By David Cruz
Kids boarded buses outside the Bryant School on Tryon Avenue this week. Across town others played games on a school field — black, white, Asian, Latino — all likely oblivious that on this day 50 years ago, a group of courageous men and women cast historic votes that would render these interactions unremarkable. That vote — by the Teaneck school board — made Bryant the town’s central middle school, meaning that all kids, regardless of race, had to go there. Charelle Hanley was one of those sixth-graders.
“I remember approaching the school,” she recalled. “My mother had said to me something like the eyes of the nation will be watching.”
The vote ended de facto school segregation brought on by housing practices that forced black families into the northeast section of Teaneck and left the schools there separate and unequal. But, unlike other school desegregation — like in Little Rock, Arkansas — efforts that saw violence and protests, Teaneck’s first day of classes passed with nary a notice.
“There was one camera,” she said. “No pickets, and I didn’t have any anxiety; I don’t remember fear. It was just a normal school day.”
It is a testament to those school board members and to the community as a whole that — once the fierce political battle was complete — life simply went on.
“The sixth grade was the first time I was really going to school with people of different backgrounds than myself,” said Bryant School alumnus Julie Salwen, “but it was the beginning of my exposure to a much broader way of looking at the world.”
Fifty years hence, Teaneckers celebrated their victory at the high school — a rainbow of students, parents and teachers, even the last living member of that school board, Milton Bell.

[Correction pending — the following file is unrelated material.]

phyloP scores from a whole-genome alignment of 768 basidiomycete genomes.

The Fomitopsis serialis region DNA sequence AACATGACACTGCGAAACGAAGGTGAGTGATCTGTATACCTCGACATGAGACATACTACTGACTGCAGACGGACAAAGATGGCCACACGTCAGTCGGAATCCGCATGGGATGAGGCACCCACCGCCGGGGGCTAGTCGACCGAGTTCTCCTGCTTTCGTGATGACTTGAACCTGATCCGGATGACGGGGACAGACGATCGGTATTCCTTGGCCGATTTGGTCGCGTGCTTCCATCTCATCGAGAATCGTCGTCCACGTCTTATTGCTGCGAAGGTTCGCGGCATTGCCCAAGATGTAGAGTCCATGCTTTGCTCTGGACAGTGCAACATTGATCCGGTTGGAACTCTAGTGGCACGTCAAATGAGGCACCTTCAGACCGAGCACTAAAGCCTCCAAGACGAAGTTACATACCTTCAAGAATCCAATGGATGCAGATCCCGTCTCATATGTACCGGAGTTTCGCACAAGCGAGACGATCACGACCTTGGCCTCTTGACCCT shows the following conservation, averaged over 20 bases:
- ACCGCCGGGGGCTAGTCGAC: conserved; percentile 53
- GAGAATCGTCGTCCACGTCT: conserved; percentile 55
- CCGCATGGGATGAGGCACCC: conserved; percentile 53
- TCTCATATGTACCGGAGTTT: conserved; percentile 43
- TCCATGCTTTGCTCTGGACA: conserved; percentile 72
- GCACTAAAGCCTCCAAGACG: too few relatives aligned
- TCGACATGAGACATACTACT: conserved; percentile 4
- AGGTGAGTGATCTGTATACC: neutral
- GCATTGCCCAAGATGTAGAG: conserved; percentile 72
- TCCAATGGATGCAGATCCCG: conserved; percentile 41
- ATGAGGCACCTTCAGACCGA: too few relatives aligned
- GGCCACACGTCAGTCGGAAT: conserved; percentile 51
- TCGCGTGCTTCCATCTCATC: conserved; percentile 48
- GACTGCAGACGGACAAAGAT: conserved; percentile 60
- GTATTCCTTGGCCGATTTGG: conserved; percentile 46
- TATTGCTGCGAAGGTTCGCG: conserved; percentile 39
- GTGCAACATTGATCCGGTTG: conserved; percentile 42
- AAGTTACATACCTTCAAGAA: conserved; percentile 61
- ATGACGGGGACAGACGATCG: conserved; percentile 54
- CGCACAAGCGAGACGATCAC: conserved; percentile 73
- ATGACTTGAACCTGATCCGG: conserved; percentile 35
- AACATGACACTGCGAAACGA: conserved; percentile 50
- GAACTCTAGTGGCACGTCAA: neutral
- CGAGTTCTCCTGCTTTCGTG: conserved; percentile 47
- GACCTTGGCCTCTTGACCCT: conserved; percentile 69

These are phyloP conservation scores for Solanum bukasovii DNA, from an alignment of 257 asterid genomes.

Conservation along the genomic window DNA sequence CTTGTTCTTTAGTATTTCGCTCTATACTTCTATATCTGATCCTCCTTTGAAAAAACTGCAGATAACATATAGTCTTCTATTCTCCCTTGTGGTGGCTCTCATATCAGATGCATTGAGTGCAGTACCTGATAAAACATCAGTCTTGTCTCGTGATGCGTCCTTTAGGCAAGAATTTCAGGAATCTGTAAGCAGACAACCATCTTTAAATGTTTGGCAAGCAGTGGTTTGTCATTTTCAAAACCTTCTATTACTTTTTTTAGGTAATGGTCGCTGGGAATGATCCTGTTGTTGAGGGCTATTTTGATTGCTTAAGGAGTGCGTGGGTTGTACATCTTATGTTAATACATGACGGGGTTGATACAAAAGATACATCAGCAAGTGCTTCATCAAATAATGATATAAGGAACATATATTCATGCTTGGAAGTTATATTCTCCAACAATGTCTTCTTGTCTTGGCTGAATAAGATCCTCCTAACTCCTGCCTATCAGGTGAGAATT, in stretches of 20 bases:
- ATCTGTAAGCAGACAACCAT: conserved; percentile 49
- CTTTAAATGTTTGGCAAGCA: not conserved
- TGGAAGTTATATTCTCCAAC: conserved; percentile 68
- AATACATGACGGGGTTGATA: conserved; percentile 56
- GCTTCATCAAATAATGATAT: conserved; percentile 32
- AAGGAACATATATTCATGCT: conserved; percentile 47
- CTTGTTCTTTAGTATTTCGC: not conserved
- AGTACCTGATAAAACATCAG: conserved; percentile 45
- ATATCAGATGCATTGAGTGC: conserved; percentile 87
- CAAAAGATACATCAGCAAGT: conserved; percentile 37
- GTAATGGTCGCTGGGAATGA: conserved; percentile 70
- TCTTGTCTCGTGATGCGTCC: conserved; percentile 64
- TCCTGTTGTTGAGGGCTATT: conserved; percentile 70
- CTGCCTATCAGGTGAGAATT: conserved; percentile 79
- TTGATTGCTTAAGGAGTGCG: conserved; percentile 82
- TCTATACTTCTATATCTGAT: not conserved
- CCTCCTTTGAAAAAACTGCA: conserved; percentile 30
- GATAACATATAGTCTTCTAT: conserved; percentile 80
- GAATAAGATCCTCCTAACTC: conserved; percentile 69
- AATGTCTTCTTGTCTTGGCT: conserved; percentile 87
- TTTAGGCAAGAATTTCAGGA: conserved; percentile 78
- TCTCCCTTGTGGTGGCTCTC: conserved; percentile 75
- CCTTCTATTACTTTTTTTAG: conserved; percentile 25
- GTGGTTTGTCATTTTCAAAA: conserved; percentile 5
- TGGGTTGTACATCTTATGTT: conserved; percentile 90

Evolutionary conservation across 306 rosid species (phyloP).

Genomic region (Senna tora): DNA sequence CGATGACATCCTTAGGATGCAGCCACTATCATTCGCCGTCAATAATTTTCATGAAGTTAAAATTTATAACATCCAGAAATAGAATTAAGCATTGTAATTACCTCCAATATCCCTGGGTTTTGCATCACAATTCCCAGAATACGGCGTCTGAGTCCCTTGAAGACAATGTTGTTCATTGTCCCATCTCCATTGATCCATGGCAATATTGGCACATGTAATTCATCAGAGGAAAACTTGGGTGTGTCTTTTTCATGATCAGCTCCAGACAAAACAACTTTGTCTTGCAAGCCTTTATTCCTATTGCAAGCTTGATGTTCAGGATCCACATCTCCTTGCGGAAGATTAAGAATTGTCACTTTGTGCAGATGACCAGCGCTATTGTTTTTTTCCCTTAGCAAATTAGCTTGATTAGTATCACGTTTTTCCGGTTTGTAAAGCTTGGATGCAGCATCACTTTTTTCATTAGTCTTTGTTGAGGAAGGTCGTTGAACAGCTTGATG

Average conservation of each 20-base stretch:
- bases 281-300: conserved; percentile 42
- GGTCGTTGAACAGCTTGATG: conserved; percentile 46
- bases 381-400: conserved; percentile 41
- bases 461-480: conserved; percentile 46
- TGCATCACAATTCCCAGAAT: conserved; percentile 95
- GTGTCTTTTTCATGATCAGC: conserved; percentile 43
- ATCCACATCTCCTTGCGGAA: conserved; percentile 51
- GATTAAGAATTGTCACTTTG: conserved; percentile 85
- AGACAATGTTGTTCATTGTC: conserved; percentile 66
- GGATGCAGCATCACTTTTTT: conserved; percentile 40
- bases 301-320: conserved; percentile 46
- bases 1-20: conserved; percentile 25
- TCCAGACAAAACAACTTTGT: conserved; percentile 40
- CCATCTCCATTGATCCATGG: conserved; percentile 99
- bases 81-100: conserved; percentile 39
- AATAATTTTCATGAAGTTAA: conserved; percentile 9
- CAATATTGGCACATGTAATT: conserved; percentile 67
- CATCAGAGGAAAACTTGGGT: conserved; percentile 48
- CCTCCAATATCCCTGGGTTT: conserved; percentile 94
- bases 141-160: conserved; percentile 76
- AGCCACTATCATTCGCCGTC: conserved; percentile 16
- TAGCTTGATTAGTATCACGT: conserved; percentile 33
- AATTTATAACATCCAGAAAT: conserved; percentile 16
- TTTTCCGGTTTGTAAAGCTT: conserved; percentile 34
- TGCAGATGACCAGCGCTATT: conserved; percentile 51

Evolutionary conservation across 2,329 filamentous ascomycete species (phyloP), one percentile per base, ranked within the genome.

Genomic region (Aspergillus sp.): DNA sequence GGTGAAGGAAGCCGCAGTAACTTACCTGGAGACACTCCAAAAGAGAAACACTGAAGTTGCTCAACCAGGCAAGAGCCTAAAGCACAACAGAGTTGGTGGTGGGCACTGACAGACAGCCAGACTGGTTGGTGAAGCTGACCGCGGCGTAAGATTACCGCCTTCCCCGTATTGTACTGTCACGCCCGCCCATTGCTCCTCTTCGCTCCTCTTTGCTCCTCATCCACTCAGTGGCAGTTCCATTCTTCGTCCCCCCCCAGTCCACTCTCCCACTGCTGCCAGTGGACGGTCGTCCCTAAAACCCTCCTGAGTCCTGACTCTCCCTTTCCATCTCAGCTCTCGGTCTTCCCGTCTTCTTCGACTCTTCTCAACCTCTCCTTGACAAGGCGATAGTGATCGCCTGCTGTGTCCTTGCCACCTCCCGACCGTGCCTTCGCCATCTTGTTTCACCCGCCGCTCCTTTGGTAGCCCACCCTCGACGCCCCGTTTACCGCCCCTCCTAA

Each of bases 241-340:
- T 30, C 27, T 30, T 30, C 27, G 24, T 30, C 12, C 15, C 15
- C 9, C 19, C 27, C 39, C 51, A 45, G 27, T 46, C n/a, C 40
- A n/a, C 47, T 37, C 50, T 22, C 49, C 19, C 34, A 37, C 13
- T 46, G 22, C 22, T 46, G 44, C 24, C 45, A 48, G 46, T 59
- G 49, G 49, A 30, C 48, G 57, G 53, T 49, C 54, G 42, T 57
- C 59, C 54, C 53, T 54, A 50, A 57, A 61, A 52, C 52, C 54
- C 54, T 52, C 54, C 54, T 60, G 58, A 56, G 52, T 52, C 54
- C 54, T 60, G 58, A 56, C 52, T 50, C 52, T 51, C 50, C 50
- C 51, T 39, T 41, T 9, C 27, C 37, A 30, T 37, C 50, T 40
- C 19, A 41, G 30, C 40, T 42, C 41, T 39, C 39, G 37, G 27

Theodora Lacey was new to Teaneck from Montgomery, Alabama, when she and her husband joined the integration battle. She warned the audience to not rest on its laurels.
“Some of us have become quite complacent,” she cautioned. “We believe that the battle is won, that the path is open, and it was all done, and that we don’t even need to think about it. Tonight let us commit or recommit, re-energize our fight for what is right, for what is fair and what is just.”
So, 50 years later, what has integration wrought? In Teaneck, you can see the results in young men like high school junior Tristan Anderson, a student essay winner and a young man to watch.
“Whenever I’m in history class and looking at the struggle that it took to get this far, I’m very proud of what has happened and I feel very grateful that I’m here now and I’m able to represent my race and my ethnicity proud,” he said.
It’s possible that the happy greetings among neighbors here, the casual interactions across racial lines and the genuine warmth among people of different cultures was exactly what Board of Education members expected 50 years ago. But its profound ordinariness is, in itself, extraordinary.